The defendants' own witness, Charles S. Davis, a consulting engineer, who investigated the plant in May 1967, testified that a feasibility study would take about thirty to sixty days actually running the pilot plant, and only after $30,000 was spent to put it "back into first class operating condition." The Lummus Company recommended a thirty-day trial to determine the feasibility of the process.

 The failure of the report to disclose that feasibility studies were required which would take some time before a determination could be made that the plant could be economically operated was a material omission.

 Other respects in which the report is misleading and abounds in "ambiguities" and "half truths" are set forth in the opinion of the Court of Appeals. *fn14"

 Individual Promotional Efforts of Certain Defendants

 14. Meanwhile, White, Freeman and Naft had begun promoting the stock to broker-dealers in the United States with a view toward its introduction in the over-the-counter market at the end of June 1967. For example, White and Freeman flew to Los Angeles after the June 19 stockholders' meeting and, with no financial data or other detailed information available, resorted to touting tactics for the benefit of officers and registered representatives of at least two brokerage firms, Bache & Co. and Bateman Eichler, Hills Richards, Inc. They represented that they believed that the company had great prospects. To dramatize the Storrs Process and their purported estimates of the large potential market for anti-pollution coke they displayed a sample of coke, the clear implication being that it had been successfully produced at the pilot plant, although the plant had not operated since 1964.

 15. They advised that trading in the shares from the Cannon firm in Toronto would commence in the Los Angeles market on about the 26th or 27th of June "around the $3 range or below" and they made available copies of the "Progress Report." In their efforts to promote the stock, Freeman opined the stock might go up to $100, but White suggested that they were going to take it slowly up to $10; that it was bad for a stock to move too fast and that if it went up to 100 that it would attract the attention of the SEC.

 16. White also discussed North American with at least two more brokers and actually placed orders for North American stock for at least two persons.

 Alfred Blumberg

 17. The aid of others was also enlisted in the scheme of distribution. Blumberg was one such person. He was no stranger to the securities industry. He was president of S.J. Rothman & Co., an inactive New York City brokerage firm, of which he was a principal stockholder and which was registered as a broker-dealer with the Commission from August 1967 to June 1968. He was employed as a registered representative from October 1956 to the spring of 1960 and again in 1962, 1965, 1966 and 1967. He has been a finder and has been so recognized on prospectuses issued in connection with the public sale of securities.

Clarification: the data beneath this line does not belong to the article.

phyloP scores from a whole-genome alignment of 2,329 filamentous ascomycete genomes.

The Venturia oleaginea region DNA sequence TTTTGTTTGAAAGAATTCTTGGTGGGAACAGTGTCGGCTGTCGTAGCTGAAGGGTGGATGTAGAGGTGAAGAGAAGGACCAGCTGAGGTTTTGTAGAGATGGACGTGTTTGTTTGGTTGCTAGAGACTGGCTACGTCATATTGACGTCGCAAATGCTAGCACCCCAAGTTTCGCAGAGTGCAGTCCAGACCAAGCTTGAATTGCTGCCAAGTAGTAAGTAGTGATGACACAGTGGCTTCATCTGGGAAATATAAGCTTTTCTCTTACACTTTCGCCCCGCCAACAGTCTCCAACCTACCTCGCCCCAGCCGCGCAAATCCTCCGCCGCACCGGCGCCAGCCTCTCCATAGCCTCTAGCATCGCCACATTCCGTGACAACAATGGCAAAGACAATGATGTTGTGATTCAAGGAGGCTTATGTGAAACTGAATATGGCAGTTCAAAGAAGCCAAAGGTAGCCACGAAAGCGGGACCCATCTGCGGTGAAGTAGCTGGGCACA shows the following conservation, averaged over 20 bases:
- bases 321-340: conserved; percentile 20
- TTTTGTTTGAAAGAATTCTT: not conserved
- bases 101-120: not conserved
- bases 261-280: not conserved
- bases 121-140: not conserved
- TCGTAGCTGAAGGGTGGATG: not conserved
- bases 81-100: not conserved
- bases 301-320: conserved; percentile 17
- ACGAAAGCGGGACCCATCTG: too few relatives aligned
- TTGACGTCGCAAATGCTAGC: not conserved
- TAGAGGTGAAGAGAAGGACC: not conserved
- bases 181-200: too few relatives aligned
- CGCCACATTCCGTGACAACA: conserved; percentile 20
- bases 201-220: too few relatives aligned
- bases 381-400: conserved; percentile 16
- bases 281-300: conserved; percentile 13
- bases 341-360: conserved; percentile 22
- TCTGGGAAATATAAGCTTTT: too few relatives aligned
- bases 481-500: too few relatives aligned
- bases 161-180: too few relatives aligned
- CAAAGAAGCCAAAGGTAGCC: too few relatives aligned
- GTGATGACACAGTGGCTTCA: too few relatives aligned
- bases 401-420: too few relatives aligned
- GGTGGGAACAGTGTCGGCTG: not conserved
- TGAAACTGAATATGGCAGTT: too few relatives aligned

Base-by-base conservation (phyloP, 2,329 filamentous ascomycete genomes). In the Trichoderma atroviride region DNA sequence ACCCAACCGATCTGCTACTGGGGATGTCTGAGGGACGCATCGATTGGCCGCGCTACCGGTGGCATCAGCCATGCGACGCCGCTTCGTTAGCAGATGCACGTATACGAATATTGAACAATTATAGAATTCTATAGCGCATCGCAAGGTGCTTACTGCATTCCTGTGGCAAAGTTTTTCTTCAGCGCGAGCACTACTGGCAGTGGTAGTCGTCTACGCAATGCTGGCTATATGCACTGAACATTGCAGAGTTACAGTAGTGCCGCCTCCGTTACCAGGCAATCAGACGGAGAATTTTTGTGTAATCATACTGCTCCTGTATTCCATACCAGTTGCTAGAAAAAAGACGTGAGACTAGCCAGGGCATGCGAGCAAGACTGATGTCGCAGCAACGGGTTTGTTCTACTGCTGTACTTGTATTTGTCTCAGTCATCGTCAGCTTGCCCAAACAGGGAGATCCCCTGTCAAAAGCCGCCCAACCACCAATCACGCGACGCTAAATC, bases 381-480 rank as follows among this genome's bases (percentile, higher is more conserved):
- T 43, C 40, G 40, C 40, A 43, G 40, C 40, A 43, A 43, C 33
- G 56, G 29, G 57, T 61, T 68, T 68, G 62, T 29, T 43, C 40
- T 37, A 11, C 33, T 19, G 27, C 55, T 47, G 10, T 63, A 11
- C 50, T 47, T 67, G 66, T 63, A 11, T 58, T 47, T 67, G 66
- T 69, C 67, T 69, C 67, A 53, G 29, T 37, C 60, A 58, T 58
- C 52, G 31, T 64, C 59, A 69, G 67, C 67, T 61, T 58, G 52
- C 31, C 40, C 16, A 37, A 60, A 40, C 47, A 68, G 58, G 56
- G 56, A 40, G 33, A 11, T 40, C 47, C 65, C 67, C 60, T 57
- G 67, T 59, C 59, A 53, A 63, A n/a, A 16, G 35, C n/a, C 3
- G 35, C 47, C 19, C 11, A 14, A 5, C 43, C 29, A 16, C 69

18. Blumberg recommended to and caused the purchase of North American shares by a number of his customers and in instances failed to disclose material facts which he knew, or misrepresented facts, or failed to give complete information as to North American; he solicited the purchase of North American shares and distributed the Progress Report and thereby caused purchases of unregistered shares; he played an active and knowing role in aiding and abetting the principals in the distribution of unregistered stock, as hereinafter indicated.

 19. Blumberg and White first discussed North American in Canada. In the early part of June 1967, Blumberg and Morris M. Cooper (Cooper) met White and Freeman in Toronto, Canada; the same four and Naft met in Toronto about two weeks later when Blumberg told White that if White was "going into the pollution deal as a public company he would like to see it"; this meeting occurred shortly before the North American stock was to trade. Blumberg met White a third time, in the company of Cooper, when White showed them a copy of "The Lummus Report," which concerned the extraction of sulphur from coal through heating.

 20. In the latter part of June, 1967, Blumberg recommended and touted North American among his customers, friends and associates. At least a score of persons purchased North American shares through the activities of Blumberg. The shares were purchased by such persons upon his recommendation through Dunhill Securities Corp. (Dunhill), a broker-dealer doing business in New York City; other purchases of North American shares were made through Dunhill by Blumberg or persons whose discretionary accounts he handled, or for whom he had authority to act. His purpose in recommending that his customers use the services of Dunhill was to keep the continuity of his clientele until he became established in the securities industry, since he intended to make his living from commissions. All the facts and circumstances surrounding his activities warrant a finding that Blumberg was instrumental in linking Dunhill with its Canadian sources of supply of North American securities.